let projectId = "ca63aace-af4b-4e6c-bcfa-76ca061dbdc6" :: Id Project

Getting a Id Something from a Text / ByteString / String

Sometimes you have a text, bytestring, or string which represents some record id. You can transform it into an Id like this:

let myUUID :: Text = ...
let projectId = textToId myUUID

In case the id is hard coded, you can just type UUID value with the right type signature like this:

let projectId = "ca63aace-af4b-4e6c-bcfa-76ca061dbdc6" :: Id Project

Having an image as a Logout button

The DeleteSessionAction expects a HTTP DELETE request, which is set by JavaScript on click. This does not currently work well with an image inside a link. A workaround is to have the image be the background, like this:

    class="js-delete js-delete-no-confirm"
    style="background:url(/logout.svg) left center no-repeat;width:40px"

Making a dynamic Login/Logout button

Depending on the Maybe User type in the ControllerContext, by using fromFrozenContext we can tell if no user logged in when the Maybe User is Nothing, and confirm someone is logged in if the Maybe User is a Just user. Here is an example of a navbar, which has a dynamic Login/Logout button. You can define this in your View/Layout to reuse this in your Views.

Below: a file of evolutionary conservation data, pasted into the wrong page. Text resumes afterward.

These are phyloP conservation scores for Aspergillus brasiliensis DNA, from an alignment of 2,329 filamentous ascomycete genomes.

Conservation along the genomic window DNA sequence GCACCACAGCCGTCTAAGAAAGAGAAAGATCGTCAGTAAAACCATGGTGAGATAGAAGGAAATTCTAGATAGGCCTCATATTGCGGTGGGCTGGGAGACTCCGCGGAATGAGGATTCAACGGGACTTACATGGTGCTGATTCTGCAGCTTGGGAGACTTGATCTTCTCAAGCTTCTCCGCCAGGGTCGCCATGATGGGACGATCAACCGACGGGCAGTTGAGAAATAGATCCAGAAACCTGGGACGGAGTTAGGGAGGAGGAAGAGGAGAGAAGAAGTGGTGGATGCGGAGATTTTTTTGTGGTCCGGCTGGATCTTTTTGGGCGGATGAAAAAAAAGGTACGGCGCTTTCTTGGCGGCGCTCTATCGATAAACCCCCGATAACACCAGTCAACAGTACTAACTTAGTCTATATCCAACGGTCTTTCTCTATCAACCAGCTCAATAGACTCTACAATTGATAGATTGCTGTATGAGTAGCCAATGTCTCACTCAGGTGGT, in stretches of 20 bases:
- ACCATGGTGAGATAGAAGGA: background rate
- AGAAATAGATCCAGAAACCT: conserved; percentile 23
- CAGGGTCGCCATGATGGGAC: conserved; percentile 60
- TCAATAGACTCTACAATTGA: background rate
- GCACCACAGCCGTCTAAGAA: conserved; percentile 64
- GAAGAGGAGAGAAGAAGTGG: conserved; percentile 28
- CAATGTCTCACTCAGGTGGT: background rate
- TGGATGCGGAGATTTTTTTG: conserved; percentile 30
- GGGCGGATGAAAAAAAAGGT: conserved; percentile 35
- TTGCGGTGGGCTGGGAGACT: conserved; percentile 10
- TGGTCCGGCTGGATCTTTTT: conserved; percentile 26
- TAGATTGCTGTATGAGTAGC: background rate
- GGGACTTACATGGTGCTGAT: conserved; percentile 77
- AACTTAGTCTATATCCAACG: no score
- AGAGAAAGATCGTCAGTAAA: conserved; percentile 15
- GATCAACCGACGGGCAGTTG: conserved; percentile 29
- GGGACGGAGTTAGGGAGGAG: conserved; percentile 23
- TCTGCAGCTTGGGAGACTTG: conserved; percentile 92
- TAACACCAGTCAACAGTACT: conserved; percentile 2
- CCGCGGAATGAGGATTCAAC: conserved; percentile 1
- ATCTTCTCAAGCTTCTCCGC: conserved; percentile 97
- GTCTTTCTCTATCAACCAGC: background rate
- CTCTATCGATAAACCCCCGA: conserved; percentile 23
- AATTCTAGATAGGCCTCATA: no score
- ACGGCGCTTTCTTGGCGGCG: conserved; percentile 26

The @ syntax from fromFrozenContext @(Maybe User) is just syntax sugar for let maybeUser :: Maybe User = fromFrozenContext

navbar :: Html
navbar = [hsx|
<nav class="navbar navbar-expand-lg navbar-light bg-light">
  <a class="navbar-brand" href="#">IHP Blog</a>
  <button class="navbar-toggler" type="button" data-toggle="collapse" data-target="#navbarSupportedContent" aria-controls="navbarSupportedContent" aria-expanded="false" aria-label="Toggle navigation">
    <span class="navbar-toggler-icon"></span>

  <div class="collapse navbar-collapse" id="navbarSupportedContent">
    <ul class="navbar-nav mr-auto">
      <li class="nav-item">